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Photo Illustration: Sarah Grillo/Axios. Photo: Doug Mills-Pool/Getty Images

President Trump’s mockery of coronavirus masks, his false claims about the dangers of voting by mail and his insinuations that a cable TV nemesis was involved in a murder are testing more high-profile Republicans' willingness to look the other way.

The big picture: Republicans learned a long time ago how dangerous it is to alienate Trump’s base — which is why any hint of disagreement, even a whisper, is so remarkable when it happens.

Here’s how Trump has pushed the limits:

Masks: Trump refuses to wear them at public events and has even turned them into a symbol of a culture war, accusing one White House reporter of being "politically correct" for wearing one.

  • Reality check: That’s basically a middle finger to public health experts, who say the masks are needed to help prevent people — including some who may not know they’re sick — from spreading the virus to others.

This week, Senate Majority Leader Mitch McConnell made a point of embracing the public health recommendations — putting on a mask at appearances in Kentucky and declaring, “There should be no stigma attached to wearing a mask."

  • He’s not the only Republican to counterprogram Trump. Ohio Gov. Mike DeWine said wearing a mask is "about loving your fellow human being. … You are not wearing it so much for yourself as you are wearing it for that person that you will come in contact with," per CNN.
  • North Dakota Gov. Doug Burgum urged his state’s residents to “dial up your empathy” and called the mask debate “a senseless dividing line.”
  • Even Trump favorite Sean Hannity declared: “If you can't social distance, please wear the mask.”

Joe Scarborough: The MSNBC host and former GOP congressman has gotten under Trump’s skin by unleashing extended tirades against him every morning — and now Trump has been insinuating on Twitter that Scarborough was involved in the death of a former congressional staffer in 2001.

  • Reality check: The medical examiner ruled the death an accident and concluded that the former staffer, Lori Klausutis, had a heart condition and died when she fell and hit her head on a desk, per FactCheck.org.

Trump’s tweets prompted House Republican Conference chair Liz Cheney to call on Trump to lay off. “We’re in the middle of a pandemic. He’s the commander in chief of this nation. And it’s causing great pain to the family of the young woman who died,” Cheney told reporters.

Voting by mail: Trump has been falsely suggesting that voting by mail is a “scam” and will lead to massive voting fraud — a charge he can now easily resurrect if he loses in November.

  • Reality check: People vote by mail all the time. About a quarter of all voters in 2018 cast their ballots by mail, according to the Election Assistance Commission.
  • Per election law expert Rick Hasen, the risk of fraud isn’t zero, but it’s small and easily managed.

After Trump threatened to withhold funds from Nevada for sending out mail voting ballots, its Republican secretary of state, Barbara Cegavske, pushed back in a statement: “For over a century, Nevadans, including members of the military, citizens residing outside the state, voters in designated mailing precincts, and voters requesting absentee ballots, have been voting by mail with no evidence of election fraud.”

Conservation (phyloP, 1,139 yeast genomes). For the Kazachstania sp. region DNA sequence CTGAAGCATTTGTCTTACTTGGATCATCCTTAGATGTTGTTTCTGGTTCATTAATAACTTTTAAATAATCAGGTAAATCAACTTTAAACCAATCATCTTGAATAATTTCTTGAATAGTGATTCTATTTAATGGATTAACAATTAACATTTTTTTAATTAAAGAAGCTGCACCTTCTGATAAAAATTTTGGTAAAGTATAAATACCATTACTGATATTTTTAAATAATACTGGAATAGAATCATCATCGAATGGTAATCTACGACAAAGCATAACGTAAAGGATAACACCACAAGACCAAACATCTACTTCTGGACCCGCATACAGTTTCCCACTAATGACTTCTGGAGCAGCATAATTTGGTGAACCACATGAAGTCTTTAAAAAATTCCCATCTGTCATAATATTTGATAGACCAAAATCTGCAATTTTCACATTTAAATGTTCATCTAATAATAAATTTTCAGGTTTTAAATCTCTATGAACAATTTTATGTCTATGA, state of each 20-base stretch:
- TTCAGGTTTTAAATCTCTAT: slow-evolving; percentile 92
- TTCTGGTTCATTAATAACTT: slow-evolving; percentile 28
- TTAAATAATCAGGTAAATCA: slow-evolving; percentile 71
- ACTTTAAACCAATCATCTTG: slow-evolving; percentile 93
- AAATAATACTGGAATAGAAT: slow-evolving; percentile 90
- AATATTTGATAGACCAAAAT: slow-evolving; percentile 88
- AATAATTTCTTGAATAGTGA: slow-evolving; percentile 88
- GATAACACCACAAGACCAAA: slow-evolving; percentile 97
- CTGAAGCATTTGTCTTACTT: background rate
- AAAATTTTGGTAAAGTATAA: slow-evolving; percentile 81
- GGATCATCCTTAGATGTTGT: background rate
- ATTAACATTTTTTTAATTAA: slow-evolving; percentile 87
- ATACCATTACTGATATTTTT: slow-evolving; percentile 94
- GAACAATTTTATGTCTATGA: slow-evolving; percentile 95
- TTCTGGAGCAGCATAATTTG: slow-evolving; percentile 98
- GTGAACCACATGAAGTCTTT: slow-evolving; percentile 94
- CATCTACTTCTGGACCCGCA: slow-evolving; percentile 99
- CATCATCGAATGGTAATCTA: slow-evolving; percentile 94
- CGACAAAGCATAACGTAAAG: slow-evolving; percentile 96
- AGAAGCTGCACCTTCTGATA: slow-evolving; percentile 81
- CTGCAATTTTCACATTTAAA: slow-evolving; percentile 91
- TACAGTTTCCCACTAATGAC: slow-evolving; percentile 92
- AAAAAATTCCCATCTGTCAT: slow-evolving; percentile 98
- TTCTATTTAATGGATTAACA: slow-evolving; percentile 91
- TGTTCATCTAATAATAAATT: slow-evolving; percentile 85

The World Health Organization: After Trump announced Friday that the U.S. will sever its ties with the organization, Senate health committee chair Lamar Alexander said in a statement: "I disagree with the president’s decision."

  • There should be a close look at the mistakes the organization may have made on the coronavirus, Alexander said, but "the time to do that is after the crisis has been dealt with, not in the middle of it."

Minneapolis: Republicans were more subtle in distancing themselves from Trump's tweet warning the Minneapolis protesters that "when the looting starts, the shooting starts."

  • But there was an unmistakable difference in the tone of McConnell's statement — which declared that "our city, our state, and our country have to pull together" — and House Minority Leader Kevin McCarthy's statement on Twitter that George Floyd's memory should be honored by "rebuilding America into a more perfect union."

The bottom line: It’s not exactly a revolt, but coming from Republicans and allies who have closed ranks with Trump at every step, even the small cracks suggest that some of them are trying to send him a message.

Editor’s note: This post has been corrected to show that the House Republican Conference chair is Liz Cheney (not Lynne Cheney).

Go deeper

Jan 24, 2021 - Politics & Policy

Kevin McCarthy's rude awakening

House Minority Leader Kevin McCarthy. Photo: Mark Wilson/Getty Images

Kevin McCarthy is learning you can get torched when you try to make everyone happy, especially after an insurrection.

Why it matters: The House Republican leader had been hoping to use this year to build toward taking the majority in 2022, but his efforts to bridge intra-party divisiveness over the Capitol siege have him taking heat from every direction, eroding his stature both with the public and within his party.

Jan 25, 2021 - Politics & Policy

GOP Sen. Rob Portman will not run for re-election, citing "partisan gridlock"

Photo: Drew Angerer/Getty Images

Sen. Rob Portman (R-Ohio) announced Monday he will not run for a third term in the U.S. Senate in 2022, citing "partisan gridlock."

Why it matters: It's a surprise retirement from a prominent Senate Republican who easily won re-election in 2016 and was expected to do so again in 2022, creating an open Senate seat in a red-leaning swing state.

Updated 1 hour ago - Politics & Policy

Coronavirus dashboard

Illustration: Eniola Odetunde/Axios